"There's Something Wrong With Aunt Diane" (8 p.m., HBO) recalls a local tragedy with universal implications and plumbs a mystery as deep and dark as the human heart.
On July 26, 2009, a minivan speeding the wrong way on New York's busy Taconic Parkway collided with another vehicle, leaving eight people dead — one of the worst accidents in New York state history. The accident killed the driver of the minivan, Diane Schuler, 36; Schuler's daughter and three nieces; and three men in the other car. Schuler's son, Bryan, miraculously survived.
The sensational coverage of the accident turned to vengeful hysteria when toxicology reports revealed high levels of alcohol and THC (marijuana) in Schuler's blood. One memorable tabloid headline screamed "Gin & Taconic." Schuler became a posthumous pariah.
Her husband, family members, friends and co-workers did not recognize the monster portrayed in the press or the substance abuser who emerged from the autopsy. "Something Wrong" exhaustively examines the evidence and interviews eyewitnesses and acquaintances of Schuler, focusing on the sad and protracted efforts of her widower and sister-in-law to clear her name.
We learn, slowly and painfully, that Diane Schuler was a woman who did not admit to physical or emotional pain, who was a perfectionist in the best and worst senses of the word and who was both the main provider and organizing force in her extended family. She was the kind of "superwoman" working mother who inspires envy in some and scorn in others. Just what made her drive off the highway, however, may never be known. The inner conflicts of a wife and mother have long been fodder for drama and melodrama, in works from "Madame Bovary" to "Desperate Housewives."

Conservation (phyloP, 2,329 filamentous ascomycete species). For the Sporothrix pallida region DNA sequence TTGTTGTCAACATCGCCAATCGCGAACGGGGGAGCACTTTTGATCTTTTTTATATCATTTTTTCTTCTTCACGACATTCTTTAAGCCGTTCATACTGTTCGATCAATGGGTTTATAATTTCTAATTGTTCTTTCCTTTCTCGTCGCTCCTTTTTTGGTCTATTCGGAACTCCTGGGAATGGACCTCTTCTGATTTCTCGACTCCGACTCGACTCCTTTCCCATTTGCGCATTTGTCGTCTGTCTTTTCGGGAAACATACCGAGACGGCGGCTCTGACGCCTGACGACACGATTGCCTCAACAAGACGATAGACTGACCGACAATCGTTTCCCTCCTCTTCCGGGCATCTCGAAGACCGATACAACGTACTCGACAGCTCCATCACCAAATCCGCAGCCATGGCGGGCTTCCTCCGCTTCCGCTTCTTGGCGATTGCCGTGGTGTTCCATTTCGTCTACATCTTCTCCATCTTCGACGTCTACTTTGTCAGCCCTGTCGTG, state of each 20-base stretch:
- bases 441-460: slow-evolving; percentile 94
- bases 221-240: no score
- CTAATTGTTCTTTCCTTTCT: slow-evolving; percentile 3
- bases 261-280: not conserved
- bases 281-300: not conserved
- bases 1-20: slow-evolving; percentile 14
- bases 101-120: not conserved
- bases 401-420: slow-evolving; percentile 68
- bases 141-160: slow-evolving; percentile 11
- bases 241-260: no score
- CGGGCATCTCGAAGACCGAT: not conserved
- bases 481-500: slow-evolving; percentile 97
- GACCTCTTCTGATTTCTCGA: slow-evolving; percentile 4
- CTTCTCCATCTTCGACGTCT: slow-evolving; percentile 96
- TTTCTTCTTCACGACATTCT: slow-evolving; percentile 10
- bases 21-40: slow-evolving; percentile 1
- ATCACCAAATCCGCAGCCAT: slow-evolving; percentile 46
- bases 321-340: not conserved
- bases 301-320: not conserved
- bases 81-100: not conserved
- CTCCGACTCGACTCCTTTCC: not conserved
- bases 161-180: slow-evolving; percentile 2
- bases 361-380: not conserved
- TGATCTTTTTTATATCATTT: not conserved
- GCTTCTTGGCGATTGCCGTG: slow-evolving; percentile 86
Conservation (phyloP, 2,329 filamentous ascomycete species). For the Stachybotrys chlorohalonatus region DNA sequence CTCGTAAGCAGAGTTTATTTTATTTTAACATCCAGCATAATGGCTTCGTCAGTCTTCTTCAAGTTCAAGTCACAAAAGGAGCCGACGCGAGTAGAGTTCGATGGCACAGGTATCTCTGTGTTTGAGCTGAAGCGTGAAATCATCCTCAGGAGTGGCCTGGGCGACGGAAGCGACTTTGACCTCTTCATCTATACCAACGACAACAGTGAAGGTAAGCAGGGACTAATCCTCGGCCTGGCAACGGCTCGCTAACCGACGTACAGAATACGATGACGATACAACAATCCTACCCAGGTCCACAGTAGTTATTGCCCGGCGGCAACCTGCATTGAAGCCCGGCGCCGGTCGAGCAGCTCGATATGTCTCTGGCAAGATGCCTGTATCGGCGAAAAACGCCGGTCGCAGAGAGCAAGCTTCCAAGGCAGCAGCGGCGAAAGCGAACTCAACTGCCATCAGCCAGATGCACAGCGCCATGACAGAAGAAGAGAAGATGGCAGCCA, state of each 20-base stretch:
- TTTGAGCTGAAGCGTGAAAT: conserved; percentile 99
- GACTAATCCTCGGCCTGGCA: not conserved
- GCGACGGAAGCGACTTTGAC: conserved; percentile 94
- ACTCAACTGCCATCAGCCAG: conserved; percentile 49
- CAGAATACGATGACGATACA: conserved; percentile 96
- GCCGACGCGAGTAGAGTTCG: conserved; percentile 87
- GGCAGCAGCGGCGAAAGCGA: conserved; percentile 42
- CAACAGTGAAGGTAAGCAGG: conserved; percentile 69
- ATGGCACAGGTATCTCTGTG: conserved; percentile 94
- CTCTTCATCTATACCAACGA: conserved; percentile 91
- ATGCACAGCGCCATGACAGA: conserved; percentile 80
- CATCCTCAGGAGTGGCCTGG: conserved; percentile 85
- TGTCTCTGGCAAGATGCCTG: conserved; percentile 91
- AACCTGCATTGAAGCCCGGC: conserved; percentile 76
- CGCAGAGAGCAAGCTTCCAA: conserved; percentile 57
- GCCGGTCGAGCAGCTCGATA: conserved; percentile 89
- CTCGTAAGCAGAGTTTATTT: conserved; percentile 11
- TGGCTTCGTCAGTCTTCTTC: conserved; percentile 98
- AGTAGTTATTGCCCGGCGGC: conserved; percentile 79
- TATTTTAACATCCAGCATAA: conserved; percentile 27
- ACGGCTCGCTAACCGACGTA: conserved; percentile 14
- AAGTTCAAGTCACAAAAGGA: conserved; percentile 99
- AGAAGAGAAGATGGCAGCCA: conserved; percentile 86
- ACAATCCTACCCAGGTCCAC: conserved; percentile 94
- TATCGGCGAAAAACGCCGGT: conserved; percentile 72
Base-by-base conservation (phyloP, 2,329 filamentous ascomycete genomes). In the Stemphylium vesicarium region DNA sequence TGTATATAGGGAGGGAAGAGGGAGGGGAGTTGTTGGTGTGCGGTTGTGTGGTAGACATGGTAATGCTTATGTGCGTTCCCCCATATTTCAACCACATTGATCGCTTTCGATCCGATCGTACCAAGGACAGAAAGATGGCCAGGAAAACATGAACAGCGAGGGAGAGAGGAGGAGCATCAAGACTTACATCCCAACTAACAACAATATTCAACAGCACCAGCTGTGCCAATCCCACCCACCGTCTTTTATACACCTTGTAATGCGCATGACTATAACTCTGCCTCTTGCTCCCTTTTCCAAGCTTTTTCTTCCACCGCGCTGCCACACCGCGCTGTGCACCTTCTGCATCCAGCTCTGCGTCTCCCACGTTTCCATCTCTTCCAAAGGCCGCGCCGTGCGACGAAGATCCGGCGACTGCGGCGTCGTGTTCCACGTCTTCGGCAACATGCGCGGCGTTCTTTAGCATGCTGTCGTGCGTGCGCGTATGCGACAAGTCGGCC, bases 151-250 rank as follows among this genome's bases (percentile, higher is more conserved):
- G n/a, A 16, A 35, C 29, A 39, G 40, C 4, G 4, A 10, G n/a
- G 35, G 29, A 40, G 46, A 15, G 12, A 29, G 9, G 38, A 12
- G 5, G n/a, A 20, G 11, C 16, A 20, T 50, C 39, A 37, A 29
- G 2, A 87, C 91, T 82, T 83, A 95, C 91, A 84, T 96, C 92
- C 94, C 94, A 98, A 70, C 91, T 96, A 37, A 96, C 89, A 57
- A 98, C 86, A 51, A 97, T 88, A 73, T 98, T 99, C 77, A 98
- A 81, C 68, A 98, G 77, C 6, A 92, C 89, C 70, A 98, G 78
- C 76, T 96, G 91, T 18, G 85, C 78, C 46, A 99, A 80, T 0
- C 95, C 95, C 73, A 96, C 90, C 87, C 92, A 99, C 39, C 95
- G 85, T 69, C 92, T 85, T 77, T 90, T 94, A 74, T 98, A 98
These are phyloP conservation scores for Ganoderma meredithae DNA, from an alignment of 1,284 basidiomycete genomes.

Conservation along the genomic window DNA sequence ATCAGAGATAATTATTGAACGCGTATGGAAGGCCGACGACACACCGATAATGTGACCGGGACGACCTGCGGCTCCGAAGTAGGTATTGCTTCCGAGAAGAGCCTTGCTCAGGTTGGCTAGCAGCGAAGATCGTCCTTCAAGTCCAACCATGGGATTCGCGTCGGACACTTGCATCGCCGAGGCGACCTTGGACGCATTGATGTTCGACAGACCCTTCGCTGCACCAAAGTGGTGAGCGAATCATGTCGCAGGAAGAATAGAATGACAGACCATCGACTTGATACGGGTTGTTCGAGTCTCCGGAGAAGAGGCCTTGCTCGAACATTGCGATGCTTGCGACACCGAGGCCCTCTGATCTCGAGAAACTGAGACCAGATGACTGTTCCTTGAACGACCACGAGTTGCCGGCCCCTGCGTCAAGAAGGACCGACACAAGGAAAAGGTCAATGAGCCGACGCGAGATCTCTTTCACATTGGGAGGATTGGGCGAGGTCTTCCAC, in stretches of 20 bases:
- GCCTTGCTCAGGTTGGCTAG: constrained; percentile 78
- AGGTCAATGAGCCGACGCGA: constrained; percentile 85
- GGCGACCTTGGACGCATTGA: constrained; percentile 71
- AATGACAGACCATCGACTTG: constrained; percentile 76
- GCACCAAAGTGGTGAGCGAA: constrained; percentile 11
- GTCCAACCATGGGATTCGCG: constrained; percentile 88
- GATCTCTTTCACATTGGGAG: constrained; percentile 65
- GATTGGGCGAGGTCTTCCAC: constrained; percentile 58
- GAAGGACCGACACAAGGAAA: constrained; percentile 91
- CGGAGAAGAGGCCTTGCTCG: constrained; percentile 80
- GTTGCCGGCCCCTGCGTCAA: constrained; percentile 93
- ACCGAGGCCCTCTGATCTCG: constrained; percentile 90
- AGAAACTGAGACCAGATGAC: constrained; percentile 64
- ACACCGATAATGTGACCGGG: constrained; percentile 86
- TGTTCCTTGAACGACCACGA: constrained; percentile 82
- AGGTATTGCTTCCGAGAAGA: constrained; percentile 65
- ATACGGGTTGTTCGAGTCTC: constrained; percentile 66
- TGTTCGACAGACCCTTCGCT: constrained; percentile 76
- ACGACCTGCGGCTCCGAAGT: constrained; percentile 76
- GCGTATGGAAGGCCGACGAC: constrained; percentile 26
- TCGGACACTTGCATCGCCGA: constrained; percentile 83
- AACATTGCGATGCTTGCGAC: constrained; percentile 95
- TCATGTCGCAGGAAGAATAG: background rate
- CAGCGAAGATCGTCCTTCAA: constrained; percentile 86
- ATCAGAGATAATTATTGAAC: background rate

This documentary does a credible job of handling its combustible and easily exploitable material until the very end, when it careens into tabloid territory, stripping its subject of the most basic level of privacy and dignity. This strange lurch toward the lurid lasts only seconds, but it taints the entire film and left me wondering about the motivations of its makers.
Tonight’s other highlights
• The 2010 documentary "Broad Street Bullies" (6 p.m., HBO) recalls the Philadelphia Flyers' Stanley Cup championship squads of the 1970s.
• Fifteen chefs compete on "Hell's Kitchen" (7 p.m., Fox).
• Only three remain on "The Bachelorette" (7 p.m., ABC).
• The prospect of a space voyage brings out a competitive streak on "Eureka" (7 p.m., Syfy).
• Only nine remain on "MasterChef" (8 p.m., Fox).
• Victims turn to clay on "Warehouse 13" (8 p.m., Syfy).
• A process server delivers murder on "The Closer" (8 p.m., TNT).
• "Anthony Bourdain: No Reservations" (8 p.m., Travel) visits Naples, Italy.
• A tsunami expert vanishes on "Hawaii Five-O" (9 p.m., CBS).
• Wrongly incarcerated on "Harry's Law" (9 p.m., NBC).